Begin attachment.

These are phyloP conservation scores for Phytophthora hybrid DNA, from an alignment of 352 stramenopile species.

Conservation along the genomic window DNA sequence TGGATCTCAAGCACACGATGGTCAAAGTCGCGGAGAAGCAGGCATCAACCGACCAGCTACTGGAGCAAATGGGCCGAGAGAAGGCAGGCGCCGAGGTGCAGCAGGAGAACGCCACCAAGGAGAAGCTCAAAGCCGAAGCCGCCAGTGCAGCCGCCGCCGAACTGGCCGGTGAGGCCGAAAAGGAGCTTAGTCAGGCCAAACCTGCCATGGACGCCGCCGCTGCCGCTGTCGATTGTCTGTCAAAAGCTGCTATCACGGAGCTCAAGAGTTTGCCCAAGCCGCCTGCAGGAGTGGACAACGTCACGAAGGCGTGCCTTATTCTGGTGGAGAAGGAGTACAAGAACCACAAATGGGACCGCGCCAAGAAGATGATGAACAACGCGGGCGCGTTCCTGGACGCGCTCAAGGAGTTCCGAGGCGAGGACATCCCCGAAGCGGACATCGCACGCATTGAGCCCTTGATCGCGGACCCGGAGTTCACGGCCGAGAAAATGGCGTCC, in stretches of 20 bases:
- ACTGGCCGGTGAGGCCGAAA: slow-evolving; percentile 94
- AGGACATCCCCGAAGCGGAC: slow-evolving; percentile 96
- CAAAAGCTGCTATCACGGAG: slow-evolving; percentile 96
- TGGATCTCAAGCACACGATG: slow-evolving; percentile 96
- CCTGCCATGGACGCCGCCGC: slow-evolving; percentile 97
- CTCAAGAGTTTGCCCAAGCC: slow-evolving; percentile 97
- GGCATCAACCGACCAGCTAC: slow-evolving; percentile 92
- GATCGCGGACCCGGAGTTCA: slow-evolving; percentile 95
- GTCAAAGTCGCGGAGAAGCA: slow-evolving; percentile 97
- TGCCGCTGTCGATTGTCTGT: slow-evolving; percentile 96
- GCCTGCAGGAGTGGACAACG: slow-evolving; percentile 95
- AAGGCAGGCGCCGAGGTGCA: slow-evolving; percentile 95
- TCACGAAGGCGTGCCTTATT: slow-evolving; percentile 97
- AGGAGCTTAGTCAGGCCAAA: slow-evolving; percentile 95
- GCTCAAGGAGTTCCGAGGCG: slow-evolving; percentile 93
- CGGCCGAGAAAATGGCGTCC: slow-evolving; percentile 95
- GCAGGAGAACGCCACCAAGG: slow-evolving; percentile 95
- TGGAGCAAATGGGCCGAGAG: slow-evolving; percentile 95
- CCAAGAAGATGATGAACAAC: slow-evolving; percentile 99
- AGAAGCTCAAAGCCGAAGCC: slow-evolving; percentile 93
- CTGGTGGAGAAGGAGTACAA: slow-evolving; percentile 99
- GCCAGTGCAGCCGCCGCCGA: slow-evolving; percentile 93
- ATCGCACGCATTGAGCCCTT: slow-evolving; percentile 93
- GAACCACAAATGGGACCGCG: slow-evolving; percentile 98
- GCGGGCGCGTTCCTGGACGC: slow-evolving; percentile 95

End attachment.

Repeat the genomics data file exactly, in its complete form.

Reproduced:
These are phyloP conservation scores for Phytophthora hybrid DNA, from an alignment of 352 stramenopile species.

Conservation along the genomic window DNA sequence TGGATCTCAAGCACACGATGGTCAAAGTCGCGGAGAAGCAGGCATCAACCGACCAGCTACTGGAGCAAATGGGCCGAGAGAAGGCAGGCGCCGAGGTGCAGCAGGAGAACGCCACCAAGGAGAAGCTCAAAGCCGAAGCCGCCAGTGCAGCCGCCGCCGAACTGGCCGGTGAGGCCGAAAAGGAGCTTAGTCAGGCCAAACCTGCCATGGACGCCGCCGCTGCCGCTGTCGATTGTCTGTCAAAAGCTGCTATCACGGAGCTCAAGAGTTTGCCCAAGCCGCCTGCAGGAGTGGACAACGTCACGAAGGCGTGCCTTATTCTGGTGGAGAAGGAGTACAAGAACCACAAATGGGACCGCGCCAAGAAGATGATGAACAACGCGGGCGCGTTCCTGGACGCGCTCAAGGAGTTCCGAGGCGAGGACATCCCCGAAGCGGACATCGCACGCATTGAGCCCTTGATCGCGGACCCGGAGTTCACGGCCGAGAAAATGGCGTCC, in stretches of 20 bases:
- ACTGGCCGGTGAGGCCGAAA: slow-evolving; percentile 94
- AGGACATCCCCGAAGCGGAC: slow-evolving; percentile 96
- CAAAAGCTGCTATCACGGAG: slow-evolving; percentile 96
- TGGATCTCAAGCACACGATG: slow-evolving; percentile 96
- CCTGCCATGGACGCCGCCGC: slow-evolving; percentile 97
- CTCAAGAGTTTGCCCAAGCC: slow-evolving; percentile 97
- GGCATCAACCGACCAGCTAC: slow-evolving; percentile 92
- GATCGCGGACCCGGAGTTCA: slow-evolving; percentile 95
- GTCAAAGTCGCGGAGAAGCA: slow-evolving; percentile 97
- TGCCGCTGTCGATTGTCTGT: slow-evolving; percentile 96
- GCCTGCAGGAGTGGACAACG: slow-evolving; percentile 95
- AAGGCAGGCGCCGAGGTGCA: slow-evolving; percentile 95
- TCACGAAGGCGTGCCTTATT: slow-evolving; percentile 97
- AGGAGCTTAGTCAGGCCAAA: slow-evolving; percentile 95
- GCTCAAGGAGTTCCGAGGCG: slow-evolving; percentile 93
- CGGCCGAGAAAATGGCGTCC: slow-evolving; percentile 95
- GCAGGAGAACGCCACCAAGG: slow-evolving; percentile 95
- TGGAGCAAATGGGCCGAGAG: slow-evolving; percentile 95
- CCAAGAAGATGATGAACAAC: slow-evolving; percentile 99
- AGAAGCTCAAAGCCGAAGCC: slow-evolving; percentile 93
- CTGGTGGAGAAGGAGTACAA: slow-evolving; percentile 99
- GCCAGTGCAGCCGCCGCCGA: slow-evolving; percentile 93
- ATCGCACGCATTGAGCCCTT: slow-evolving; percentile 93
- GAACCACAAATGGGACCGCG: slow-evolving; percentile 98
- GCGGGCGCGTTCCTGGACGC: slow-evolving; percentile 95